There is, however, one exception to the prize draws. If you’re lucky enough to win one of the two £1 million monthly prizes, you should expect a visit from someone at NS&I the day before the first working day in the month. Make sure you keep your contact and address details up to date on the NS&I website!

If your contact details have been out of date for some time, it’s worth also checking if you have any unclaimed prizes in your name – there are currently around £69 million in unclaimed bond prizes.. Fingers crossed!

What are the chances of winning?

Although over 21 million people in the UK are saving more than £107 billion in premium bonds, the million-dollar question focuses on an investor’s chances of winning.

The closest thing premium bonds have to an interest rate is the annual prize rate, which currently stands at 1%. The interest rate lays out the average payout, but in reality this is a vague guideline which described the mean average. By this calculation, for every £100 paid into bonds, on average £1 a year is paid out in winnings. This, however, is impossible, as the smallest prize is £25.

In fact, Martin Lewis of Money Saving Expert’s Premium Bond Probability Calculator has shown that if 30 people each had £100 invested, for one to win a prize, the remaining 29 would have to win nothing.

In fact, with £21,500 invested for a year, calculations reveal that the median average winnings are £200, with a less than 1% prize rate.

According to the NS&I website, the chance of winning a prize draw is 1 in 34,500. In fact, your chance of winning the lottery per ticket on the National Lottery is one in 45 million a week, which is far more likely than the one in over 53 billion chance of becoming a millionaire through one single premium bond in a month. But of course, the more bonds owned, the greater the chance of a win. Remember, too, that bonds are entered into the draw every month instead of as a one-off.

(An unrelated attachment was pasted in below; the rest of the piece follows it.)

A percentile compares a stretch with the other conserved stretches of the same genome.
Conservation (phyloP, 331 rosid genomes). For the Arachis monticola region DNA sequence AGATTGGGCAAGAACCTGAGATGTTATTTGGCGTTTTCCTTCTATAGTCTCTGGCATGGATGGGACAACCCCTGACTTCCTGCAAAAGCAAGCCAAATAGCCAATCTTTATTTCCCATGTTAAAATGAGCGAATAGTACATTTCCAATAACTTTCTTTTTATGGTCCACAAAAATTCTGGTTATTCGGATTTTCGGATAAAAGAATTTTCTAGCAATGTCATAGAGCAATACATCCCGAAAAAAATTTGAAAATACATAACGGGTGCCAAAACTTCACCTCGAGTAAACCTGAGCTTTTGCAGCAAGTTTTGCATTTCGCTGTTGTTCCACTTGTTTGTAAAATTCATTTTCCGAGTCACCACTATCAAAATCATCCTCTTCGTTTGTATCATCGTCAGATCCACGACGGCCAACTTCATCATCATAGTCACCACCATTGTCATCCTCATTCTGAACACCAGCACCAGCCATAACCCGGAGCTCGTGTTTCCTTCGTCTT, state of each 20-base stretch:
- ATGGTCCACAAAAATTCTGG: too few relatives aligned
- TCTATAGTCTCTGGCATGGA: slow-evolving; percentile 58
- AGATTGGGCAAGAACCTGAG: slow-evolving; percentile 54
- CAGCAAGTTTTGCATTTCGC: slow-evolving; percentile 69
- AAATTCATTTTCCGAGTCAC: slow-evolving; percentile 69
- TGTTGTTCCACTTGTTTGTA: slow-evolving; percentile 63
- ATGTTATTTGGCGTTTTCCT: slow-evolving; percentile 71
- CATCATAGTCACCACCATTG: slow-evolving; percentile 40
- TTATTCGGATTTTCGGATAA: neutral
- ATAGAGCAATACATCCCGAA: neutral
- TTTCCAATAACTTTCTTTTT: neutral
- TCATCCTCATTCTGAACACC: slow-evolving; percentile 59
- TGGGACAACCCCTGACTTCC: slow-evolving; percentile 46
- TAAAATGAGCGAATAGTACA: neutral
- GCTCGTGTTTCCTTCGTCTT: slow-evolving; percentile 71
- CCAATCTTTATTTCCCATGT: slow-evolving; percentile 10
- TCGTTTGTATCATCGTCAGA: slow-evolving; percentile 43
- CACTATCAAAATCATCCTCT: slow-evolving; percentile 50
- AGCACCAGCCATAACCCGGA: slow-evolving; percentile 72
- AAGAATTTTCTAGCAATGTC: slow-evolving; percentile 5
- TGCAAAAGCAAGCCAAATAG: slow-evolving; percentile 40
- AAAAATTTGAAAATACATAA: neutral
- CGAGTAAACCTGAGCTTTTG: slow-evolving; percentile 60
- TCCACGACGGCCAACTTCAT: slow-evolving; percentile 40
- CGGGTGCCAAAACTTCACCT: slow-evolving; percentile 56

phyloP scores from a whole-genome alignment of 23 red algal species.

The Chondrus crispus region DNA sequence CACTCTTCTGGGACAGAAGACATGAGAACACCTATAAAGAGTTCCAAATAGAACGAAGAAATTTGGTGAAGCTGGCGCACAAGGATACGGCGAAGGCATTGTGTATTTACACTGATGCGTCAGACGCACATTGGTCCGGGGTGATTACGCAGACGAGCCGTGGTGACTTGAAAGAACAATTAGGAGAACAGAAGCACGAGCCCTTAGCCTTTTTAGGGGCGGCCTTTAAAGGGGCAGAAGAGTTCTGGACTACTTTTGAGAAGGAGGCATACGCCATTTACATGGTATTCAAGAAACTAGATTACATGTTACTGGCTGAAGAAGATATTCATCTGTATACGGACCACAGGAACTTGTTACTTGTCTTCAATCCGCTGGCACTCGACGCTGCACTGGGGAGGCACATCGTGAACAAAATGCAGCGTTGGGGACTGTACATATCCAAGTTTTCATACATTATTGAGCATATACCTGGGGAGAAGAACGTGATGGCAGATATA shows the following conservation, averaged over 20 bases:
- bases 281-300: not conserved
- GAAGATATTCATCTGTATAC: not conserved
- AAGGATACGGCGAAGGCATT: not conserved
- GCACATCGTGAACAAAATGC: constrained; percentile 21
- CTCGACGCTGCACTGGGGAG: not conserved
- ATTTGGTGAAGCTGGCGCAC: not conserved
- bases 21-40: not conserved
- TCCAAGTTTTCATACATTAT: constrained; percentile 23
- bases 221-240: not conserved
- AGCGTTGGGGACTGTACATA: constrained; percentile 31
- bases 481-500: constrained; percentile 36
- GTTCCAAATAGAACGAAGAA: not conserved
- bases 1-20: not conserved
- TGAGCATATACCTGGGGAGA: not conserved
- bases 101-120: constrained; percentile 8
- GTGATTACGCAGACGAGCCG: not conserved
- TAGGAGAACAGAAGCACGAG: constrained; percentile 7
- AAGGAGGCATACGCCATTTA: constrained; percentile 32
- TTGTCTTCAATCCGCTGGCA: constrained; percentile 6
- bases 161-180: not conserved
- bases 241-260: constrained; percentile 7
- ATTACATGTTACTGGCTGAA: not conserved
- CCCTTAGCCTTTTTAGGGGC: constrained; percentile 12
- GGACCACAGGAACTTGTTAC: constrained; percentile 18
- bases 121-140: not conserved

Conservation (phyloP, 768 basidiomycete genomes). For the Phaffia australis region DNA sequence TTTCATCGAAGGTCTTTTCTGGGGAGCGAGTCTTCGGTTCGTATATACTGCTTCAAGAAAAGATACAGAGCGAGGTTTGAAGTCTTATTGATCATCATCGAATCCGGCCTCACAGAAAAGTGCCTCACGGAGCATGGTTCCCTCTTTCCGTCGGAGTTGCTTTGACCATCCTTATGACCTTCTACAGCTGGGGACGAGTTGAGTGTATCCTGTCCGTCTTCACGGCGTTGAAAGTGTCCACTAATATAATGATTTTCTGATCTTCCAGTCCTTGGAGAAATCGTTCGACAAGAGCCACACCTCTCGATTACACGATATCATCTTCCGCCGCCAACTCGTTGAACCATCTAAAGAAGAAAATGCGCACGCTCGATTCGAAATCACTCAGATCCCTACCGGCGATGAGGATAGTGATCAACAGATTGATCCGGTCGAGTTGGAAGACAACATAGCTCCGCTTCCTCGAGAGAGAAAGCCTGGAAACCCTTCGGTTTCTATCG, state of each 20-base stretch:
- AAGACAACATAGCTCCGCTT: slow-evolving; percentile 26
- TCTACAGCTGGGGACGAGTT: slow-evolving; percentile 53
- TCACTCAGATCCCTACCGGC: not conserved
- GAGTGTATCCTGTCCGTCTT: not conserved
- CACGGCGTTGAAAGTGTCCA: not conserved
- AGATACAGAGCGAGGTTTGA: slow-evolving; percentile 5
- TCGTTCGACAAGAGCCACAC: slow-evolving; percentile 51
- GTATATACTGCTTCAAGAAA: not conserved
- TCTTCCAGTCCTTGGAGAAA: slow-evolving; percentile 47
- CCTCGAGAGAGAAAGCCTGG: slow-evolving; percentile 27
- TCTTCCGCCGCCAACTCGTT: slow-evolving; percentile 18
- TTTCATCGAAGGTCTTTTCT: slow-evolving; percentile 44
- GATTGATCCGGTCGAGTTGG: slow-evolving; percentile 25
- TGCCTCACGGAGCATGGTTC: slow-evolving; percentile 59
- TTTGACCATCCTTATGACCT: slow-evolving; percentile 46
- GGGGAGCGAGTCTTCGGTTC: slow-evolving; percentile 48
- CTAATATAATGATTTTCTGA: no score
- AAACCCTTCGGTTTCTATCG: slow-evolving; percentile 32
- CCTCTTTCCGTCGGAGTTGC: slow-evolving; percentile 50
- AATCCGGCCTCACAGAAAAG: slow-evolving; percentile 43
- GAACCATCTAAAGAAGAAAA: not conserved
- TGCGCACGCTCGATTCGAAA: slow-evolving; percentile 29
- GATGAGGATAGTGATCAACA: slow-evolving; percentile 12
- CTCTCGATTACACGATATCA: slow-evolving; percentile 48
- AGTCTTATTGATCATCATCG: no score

Who is best suited to premium bonds?

The lottery-like nature of the premium bond prize draw means those with luck on their side may fare well from a punt. Ultimately, mindset matters here: investors must remember that the charm and focus of premium bonds is for the fun of it, rather than the focus on returns.

Premium bonds are better suited to those willing to invest more than £5,000 into the strategy, as the more invested, the more the odds tip in your favour.

The nature of premium bonds means individuals can quickly access their money and reclaim the cash. This makes them well suited to those who are saving for the long term but might want quick access every now and then.

In the past, one of the perks of premium bonds was their tax-free nature. Nowadays, however, 95% of people have tax-free savings interest. If you’re one of the ones who earns more interest than your personal savings allowance, having a decent amount in bonds might be a good idea.

Related reading:

Premium bond changes set to take effect in 2019